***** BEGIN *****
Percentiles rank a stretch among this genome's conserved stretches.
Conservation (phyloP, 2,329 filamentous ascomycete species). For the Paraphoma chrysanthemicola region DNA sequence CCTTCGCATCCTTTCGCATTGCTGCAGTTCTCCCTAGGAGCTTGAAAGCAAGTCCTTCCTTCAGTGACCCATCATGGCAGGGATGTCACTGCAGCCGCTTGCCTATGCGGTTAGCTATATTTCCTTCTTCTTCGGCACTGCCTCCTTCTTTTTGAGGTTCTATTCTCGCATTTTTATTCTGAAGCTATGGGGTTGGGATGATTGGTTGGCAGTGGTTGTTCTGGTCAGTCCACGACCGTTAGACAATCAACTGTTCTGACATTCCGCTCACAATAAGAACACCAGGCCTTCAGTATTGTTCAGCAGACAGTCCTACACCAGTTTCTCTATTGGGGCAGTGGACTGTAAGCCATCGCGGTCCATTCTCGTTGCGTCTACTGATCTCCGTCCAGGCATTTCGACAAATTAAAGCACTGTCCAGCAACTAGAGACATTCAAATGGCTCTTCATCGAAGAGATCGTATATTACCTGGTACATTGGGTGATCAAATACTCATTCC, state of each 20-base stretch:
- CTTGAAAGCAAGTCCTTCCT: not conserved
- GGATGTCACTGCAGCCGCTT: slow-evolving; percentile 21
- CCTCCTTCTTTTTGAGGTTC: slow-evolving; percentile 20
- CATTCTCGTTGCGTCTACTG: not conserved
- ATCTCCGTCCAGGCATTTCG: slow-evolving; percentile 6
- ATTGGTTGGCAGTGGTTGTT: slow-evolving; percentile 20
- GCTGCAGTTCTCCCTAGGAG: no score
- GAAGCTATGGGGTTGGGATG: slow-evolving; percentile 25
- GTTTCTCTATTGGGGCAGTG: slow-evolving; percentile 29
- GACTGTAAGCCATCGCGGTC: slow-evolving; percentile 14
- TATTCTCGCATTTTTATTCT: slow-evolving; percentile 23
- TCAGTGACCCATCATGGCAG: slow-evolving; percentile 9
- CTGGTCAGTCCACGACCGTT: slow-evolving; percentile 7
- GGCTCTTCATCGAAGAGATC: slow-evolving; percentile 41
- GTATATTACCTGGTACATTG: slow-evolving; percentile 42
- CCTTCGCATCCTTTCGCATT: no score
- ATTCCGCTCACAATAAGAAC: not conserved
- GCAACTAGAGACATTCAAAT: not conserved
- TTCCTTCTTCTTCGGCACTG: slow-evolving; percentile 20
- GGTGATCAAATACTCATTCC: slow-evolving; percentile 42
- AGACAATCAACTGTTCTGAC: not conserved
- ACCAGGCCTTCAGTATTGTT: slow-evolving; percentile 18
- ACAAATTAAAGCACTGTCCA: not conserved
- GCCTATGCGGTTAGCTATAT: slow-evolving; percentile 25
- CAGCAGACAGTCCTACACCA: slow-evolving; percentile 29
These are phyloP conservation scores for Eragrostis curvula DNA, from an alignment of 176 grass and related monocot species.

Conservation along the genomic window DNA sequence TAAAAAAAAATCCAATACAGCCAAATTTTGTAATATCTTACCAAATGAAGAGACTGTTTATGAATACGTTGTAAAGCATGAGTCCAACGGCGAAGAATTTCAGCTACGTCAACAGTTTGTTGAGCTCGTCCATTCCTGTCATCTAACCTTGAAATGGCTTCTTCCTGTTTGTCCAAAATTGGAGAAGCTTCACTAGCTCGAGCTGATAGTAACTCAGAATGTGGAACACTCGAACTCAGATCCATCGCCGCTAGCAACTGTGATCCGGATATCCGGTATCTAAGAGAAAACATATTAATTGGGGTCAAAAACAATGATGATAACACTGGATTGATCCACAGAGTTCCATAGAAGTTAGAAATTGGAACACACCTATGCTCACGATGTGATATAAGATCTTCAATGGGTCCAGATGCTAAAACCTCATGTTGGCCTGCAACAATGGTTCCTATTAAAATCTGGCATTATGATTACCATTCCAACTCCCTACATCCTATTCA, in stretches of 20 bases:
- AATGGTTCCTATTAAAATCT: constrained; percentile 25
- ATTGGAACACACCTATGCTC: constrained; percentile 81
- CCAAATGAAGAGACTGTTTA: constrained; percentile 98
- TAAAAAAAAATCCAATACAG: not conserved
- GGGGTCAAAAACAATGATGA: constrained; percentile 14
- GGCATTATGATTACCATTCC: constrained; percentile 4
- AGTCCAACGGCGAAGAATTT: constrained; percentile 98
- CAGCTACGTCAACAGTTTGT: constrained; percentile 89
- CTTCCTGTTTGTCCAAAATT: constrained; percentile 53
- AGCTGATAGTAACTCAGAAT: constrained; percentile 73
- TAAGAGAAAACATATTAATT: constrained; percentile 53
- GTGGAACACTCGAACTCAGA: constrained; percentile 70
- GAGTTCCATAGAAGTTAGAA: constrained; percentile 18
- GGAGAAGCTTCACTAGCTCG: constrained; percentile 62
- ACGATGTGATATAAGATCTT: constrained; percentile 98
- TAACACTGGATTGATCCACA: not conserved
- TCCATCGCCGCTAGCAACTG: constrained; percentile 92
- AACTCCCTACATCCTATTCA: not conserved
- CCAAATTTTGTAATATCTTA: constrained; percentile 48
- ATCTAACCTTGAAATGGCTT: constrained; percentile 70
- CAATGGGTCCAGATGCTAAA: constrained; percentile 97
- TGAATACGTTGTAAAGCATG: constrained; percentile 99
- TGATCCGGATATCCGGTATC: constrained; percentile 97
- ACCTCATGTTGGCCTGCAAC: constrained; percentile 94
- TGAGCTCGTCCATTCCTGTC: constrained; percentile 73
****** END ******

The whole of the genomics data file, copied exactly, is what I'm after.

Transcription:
Percentiles rank a stretch among this genome's conserved stretches.
Conservation (phyloP, 2,329 filamentous ascomycete species). For the Paraphoma chrysanthemicola region DNA sequence CCTTCGCATCCTTTCGCATTGCTGCAGTTCTCCCTAGGAGCTTGAAAGCAAGTCCTTCCTTCAGTGACCCATCATGGCAGGGATGTCACTGCAGCCGCTTGCCTATGCGGTTAGCTATATTTCCTTCTTCTTCGGCACTGCCTCCTTCTTTTTGAGGTTCTATTCTCGCATTTTTATTCTGAAGCTATGGGGTTGGGATGATTGGTTGGCAGTGGTTGTTCTGGTCAGTCCACGACCGTTAGACAATCAACTGTTCTGACATTCCGCTCACAATAAGAACACCAGGCCTTCAGTATTGTTCAGCAGACAGTCCTACACCAGTTTCTCTATTGGGGCAGTGGACTGTAAGCCATCGCGGTCCATTCTCGTTGCGTCTACTGATCTCCGTCCAGGCATTTCGACAAATTAAAGCACTGTCCAGCAACTAGAGACATTCAAATGGCTCTTCATCGAAGAGATCGTATATTACCTGGTACATTGGGTGATCAAATACTCATTCC, state of each 20-base stretch:
- CTTGAAAGCAAGTCCTTCCT: not conserved
- GGATGTCACTGCAGCCGCTT: slow-evolving; percentile 21
- CCTCCTTCTTTTTGAGGTTC: slow-evolving; percentile 20
- CATTCTCGTTGCGTCTACTG: not conserved
- ATCTCCGTCCAGGCATTTCG: slow-evolving; percentile 6
- ATTGGTTGGCAGTGGTTGTT: slow-evolving; percentile 20
- GCTGCAGTTCTCCCTAGGAG: no score
- GAAGCTATGGGGTTGGGATG: slow-evolving; percentile 25
- GTTTCTCTATTGGGGCAGTG: slow-evolving; percentile 29
- GACTGTAAGCCATCGCGGTC: slow-evolving; percentile 14
- TATTCTCGCATTTTTATTCT: slow-evolving; percentile 23
- TCAGTGACCCATCATGGCAG: slow-evolving; percentile 9
- CTGGTCAGTCCACGACCGTT: slow-evolving; percentile 7
- GGCTCTTCATCGAAGAGATC: slow-evolving; percentile 41
- GTATATTACCTGGTACATTG: slow-evolving; percentile 42
- CCTTCGCATCCTTTCGCATT: no score
- ATTCCGCTCACAATAAGAAC: not conserved
- GCAACTAGAGACATTCAAAT: not conserved
- TTCCTTCTTCTTCGGCACTG: slow-evolving; percentile 20
- GGTGATCAAATACTCATTCC: slow-evolving; percentile 42
- AGACAATCAACTGTTCTGAC: not conserved
- ACCAGGCCTTCAGTATTGTT: slow-evolving; percentile 18
- ACAAATTAAAGCACTGTCCA: not conserved
- GCCTATGCGGTTAGCTATAT: slow-evolving; percentile 25
- CAGCAGACAGTCCTACACCA: slow-evolving; percentile 29
These are phyloP conservation scores for Eragrostis curvula DNA, from an alignment of 176 grass and related monocot species.

Conservation along the genomic window DNA sequence TAAAAAAAAATCCAATACAGCCAAATTTTGTAATATCTTACCAAATGAAGAGACTGTTTATGAATACGTTGTAAAGCATGAGTCCAACGGCGAAGAATTTCAGCTACGTCAACAGTTTGTTGAGCTCGTCCATTCCTGTCATCTAACCTTGAAATGGCTTCTTCCTGTTTGTCCAAAATTGGAGAAGCTTCACTAGCTCGAGCTGATAGTAACTCAGAATGTGGAACACTCGAACTCAGATCCATCGCCGCTAGCAACTGTGATCCGGATATCCGGTATCTAAGAGAAAACATATTAATTGGGGTCAAAAACAATGATGATAACACTGGATTGATCCACAGAGTTCCATAGAAGTTAGAAATTGGAACACACCTATGCTCACGATGTGATATAAGATCTTCAATGGGTCCAGATGCTAAAACCTCATGTTGGCCTGCAACAATGGTTCCTATTAAAATCTGGCATTATGATTACCATTCCAACTCCCTACATCCTATTCA, in stretches of 20 bases:
- AATGGTTCCTATTAAAATCT: constrained; percentile 25
- ATTGGAACACACCTATGCTC: constrained; percentile 81
- CCAAATGAAGAGACTGTTTA: constrained; percentile 98
- TAAAAAAAAATCCAATACAG: not conserved
- GGGGTCAAAAACAATGATGA: constrained; percentile 14
- GGCATTATGATTACCATTCC: constrained; percentile 4
- AGTCCAACGGCGAAGAATTT: constrained; percentile 98
- CAGCTACGTCAACAGTTTGT: constrained; percentile 89
- CTTCCTGTTTGTCCAAAATT: constrained; percentile 53
- AGCTGATAGTAACTCAGAAT: constrained; percentile 73
- TAAGAGAAAACATATTAATT: constrained; percentile 53
- GTGGAACACTCGAACTCAGA: constrained; percentile 70
- GAGTTCCATAGAAGTTAGAA: constrained; percentile 18
- GGAGAAGCTTCACTAGCTCG: constrained; percentile 62
- ACGATGTGATATAAGATCTT: constrained; percentile 98
- TAACACTGGATTGATCCACA: not conserved
- TCCATCGCCGCTAGCAACTG: constrained; percentile 92
- AACTCCCTACATCCTATTCA: not conserved
- CCAAATTTTGTAATATCTTA: constrained; percentile 48
- ATCTAACCTTGAAATGGCTT: constrained; percentile 70
- CAATGGGTCCAGATGCTAAA: constrained; percentile 97
- TGAATACGTTGTAAAGCATG: constrained; percentile 99
- TGATCCGGATATCCGGTATC: constrained; percentile 97
- ACCTCATGTTGGCCTGCAAC: constrained; percentile 94
- TGAGCTCGTCCATTCCTGTC: constrained; percentile 73